Author Brant Hansen makes the case that as followers of Jesus Christ we have no right to get angry. In part because of this, we can and should be unoffenable people. This, in turn, makes life better and less complicated. Hansen's argument has more depth than what I've described here, but this is the gist of it. He even tackles the ubiquitous Christian idea of "righteous anger." The best part of this book is that Hansen supports his thesis with a good amount of scripture from various parts of the Bible.
I appreciate the author's belief that we, as Christians, should be humble people. Since God has saved us, people who don't deserve saving, we have no reason to be prideful. On page 192 of Unoffendable Hansen writes, "At the beginning of this book, we talked about the crazy idea that we are not entitled to anger, and how taking this idea seriously actually opens up new dimensions of rest, grace, and simplicity in our lives. We are, above all, embracing a radical humility."
As for negatives, my only real criticism is that the author stresses the grace of God almost to the complete exclusion of sanctification. While God saves us and sustains us through His grace, He also has an expectation that we will grow in holiness. Hansen basically ignores this topic. I find this fascinating because it seems to me that growing in unoffendability (is that a word?) is part of growing in sanctification.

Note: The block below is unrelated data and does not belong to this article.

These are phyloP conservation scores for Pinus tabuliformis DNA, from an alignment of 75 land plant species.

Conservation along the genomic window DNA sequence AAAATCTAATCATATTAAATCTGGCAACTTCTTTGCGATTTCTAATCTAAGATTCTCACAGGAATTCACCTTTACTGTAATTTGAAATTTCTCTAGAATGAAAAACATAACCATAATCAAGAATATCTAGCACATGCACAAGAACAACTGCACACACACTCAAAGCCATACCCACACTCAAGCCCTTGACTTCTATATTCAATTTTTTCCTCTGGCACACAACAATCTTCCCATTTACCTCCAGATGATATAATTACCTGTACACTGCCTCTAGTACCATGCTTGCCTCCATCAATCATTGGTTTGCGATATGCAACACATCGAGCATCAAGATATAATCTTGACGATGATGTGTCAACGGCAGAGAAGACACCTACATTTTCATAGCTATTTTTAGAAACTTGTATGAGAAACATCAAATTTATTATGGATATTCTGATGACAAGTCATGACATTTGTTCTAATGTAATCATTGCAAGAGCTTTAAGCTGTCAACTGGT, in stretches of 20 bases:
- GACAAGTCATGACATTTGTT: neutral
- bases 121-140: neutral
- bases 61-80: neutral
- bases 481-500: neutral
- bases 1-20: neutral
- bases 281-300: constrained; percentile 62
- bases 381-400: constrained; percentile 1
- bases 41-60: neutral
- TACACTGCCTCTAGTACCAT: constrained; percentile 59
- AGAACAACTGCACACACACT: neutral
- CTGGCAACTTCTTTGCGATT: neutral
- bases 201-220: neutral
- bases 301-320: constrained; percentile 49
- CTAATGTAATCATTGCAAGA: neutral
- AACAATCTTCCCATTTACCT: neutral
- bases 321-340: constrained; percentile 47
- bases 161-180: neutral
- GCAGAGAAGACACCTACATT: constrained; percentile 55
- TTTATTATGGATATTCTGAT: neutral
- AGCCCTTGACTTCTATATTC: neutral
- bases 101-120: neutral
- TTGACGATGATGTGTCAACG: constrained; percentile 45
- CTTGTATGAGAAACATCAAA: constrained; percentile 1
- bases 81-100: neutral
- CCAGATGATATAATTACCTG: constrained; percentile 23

Two other aspects of this book annoyed me a bit, but this has to do with personal preference more than anything substantial. First, the author writes in a very casual, conversational style. This is fine, but takes some getting used to. Second, although Hansen quotes various versions of the Bible, he leans heavily on the New Century Version (NCV). This version has a low reading level, and thus reads in a choppy manner.
If you can deal with a casual writing style and don't mind the NCV, then I recommend this book to you. The author address a topic that we all need to ponder.